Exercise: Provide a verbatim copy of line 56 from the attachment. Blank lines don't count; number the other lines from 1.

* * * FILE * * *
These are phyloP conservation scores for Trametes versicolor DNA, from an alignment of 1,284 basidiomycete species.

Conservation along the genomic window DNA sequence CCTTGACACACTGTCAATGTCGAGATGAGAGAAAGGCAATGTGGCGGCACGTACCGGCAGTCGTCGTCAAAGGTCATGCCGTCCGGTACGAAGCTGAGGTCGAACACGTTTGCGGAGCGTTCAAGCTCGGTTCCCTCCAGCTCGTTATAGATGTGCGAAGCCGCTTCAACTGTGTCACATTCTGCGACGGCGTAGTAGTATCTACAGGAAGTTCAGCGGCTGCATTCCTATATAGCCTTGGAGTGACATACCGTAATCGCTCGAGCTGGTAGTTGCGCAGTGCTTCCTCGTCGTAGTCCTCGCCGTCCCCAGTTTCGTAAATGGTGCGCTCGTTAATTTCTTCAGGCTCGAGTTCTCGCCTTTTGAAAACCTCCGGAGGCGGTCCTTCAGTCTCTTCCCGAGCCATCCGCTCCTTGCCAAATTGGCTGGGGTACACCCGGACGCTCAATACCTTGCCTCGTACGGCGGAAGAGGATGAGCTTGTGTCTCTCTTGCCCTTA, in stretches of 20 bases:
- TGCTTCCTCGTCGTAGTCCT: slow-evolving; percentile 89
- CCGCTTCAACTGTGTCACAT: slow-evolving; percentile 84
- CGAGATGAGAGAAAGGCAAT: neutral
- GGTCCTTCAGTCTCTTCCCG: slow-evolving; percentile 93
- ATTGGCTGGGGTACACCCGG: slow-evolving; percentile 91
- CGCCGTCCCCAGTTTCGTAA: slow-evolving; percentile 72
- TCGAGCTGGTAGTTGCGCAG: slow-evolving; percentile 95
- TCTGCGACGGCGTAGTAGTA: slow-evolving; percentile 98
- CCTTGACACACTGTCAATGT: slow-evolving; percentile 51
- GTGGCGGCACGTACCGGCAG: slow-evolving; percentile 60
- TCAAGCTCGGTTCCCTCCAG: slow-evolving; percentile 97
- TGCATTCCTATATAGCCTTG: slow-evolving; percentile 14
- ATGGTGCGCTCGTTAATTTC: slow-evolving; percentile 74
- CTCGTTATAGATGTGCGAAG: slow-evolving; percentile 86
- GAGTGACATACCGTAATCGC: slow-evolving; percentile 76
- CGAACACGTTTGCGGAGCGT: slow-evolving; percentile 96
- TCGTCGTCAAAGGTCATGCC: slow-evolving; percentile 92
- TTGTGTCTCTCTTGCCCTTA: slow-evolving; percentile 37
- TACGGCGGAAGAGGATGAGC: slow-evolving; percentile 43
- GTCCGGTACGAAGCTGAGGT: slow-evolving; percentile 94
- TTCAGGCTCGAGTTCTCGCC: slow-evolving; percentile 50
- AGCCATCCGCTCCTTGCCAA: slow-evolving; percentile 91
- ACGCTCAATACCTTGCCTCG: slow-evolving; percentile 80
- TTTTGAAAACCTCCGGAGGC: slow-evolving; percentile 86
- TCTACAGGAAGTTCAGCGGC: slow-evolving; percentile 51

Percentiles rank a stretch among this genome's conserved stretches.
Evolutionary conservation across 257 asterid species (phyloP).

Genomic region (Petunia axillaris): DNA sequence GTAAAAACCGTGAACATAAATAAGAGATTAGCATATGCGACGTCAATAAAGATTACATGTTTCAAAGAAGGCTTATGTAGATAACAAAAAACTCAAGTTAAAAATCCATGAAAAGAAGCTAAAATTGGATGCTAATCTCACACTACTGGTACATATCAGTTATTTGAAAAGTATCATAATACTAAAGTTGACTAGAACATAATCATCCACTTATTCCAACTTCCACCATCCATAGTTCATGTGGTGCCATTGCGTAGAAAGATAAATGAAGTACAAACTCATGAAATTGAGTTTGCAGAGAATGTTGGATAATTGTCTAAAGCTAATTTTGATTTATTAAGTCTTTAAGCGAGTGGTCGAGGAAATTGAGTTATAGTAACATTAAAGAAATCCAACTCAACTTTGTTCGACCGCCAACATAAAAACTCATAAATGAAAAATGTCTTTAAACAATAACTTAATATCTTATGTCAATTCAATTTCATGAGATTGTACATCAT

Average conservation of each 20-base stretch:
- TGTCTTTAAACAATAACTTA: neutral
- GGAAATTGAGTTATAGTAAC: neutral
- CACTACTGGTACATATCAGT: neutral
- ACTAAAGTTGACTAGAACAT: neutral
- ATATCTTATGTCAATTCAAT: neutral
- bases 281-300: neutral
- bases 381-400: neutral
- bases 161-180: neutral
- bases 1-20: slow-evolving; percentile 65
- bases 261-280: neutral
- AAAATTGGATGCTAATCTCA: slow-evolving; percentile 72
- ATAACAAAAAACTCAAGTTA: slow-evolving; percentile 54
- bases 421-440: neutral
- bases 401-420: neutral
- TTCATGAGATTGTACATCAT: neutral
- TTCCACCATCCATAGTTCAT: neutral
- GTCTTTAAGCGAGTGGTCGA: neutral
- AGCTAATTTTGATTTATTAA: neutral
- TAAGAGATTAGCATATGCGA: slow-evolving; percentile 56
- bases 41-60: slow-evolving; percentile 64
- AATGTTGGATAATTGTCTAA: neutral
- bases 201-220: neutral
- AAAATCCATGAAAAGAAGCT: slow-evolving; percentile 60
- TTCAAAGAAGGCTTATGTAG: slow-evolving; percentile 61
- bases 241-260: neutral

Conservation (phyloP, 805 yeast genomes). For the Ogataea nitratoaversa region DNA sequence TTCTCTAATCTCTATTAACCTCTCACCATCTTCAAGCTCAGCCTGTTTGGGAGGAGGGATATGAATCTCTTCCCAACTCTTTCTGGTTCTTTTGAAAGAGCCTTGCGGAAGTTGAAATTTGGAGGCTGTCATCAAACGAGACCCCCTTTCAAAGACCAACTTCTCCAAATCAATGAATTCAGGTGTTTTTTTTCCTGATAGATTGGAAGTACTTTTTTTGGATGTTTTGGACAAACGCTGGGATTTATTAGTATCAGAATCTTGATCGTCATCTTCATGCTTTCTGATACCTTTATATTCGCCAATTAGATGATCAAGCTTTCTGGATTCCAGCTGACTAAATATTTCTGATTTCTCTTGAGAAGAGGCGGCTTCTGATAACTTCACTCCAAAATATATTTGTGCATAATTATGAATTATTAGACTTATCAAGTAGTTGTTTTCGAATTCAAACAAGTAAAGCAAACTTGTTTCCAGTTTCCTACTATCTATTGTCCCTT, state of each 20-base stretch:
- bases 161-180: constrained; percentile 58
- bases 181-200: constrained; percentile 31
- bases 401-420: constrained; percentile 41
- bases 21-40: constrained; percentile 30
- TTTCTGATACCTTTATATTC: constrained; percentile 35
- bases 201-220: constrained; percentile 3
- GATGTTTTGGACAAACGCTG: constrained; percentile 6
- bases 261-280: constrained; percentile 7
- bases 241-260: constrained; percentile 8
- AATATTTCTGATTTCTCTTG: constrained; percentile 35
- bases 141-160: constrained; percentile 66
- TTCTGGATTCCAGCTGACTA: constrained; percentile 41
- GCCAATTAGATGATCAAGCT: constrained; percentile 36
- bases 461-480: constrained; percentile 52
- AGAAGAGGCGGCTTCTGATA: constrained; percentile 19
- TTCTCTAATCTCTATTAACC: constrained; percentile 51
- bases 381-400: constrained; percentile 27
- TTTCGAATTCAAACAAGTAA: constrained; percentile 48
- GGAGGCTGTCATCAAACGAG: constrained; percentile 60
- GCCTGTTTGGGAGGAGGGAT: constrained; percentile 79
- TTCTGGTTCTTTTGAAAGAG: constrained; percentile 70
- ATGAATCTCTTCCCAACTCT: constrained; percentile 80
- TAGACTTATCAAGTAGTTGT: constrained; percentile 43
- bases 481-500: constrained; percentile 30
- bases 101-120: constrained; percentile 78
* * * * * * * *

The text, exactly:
- bases 241-260: neutral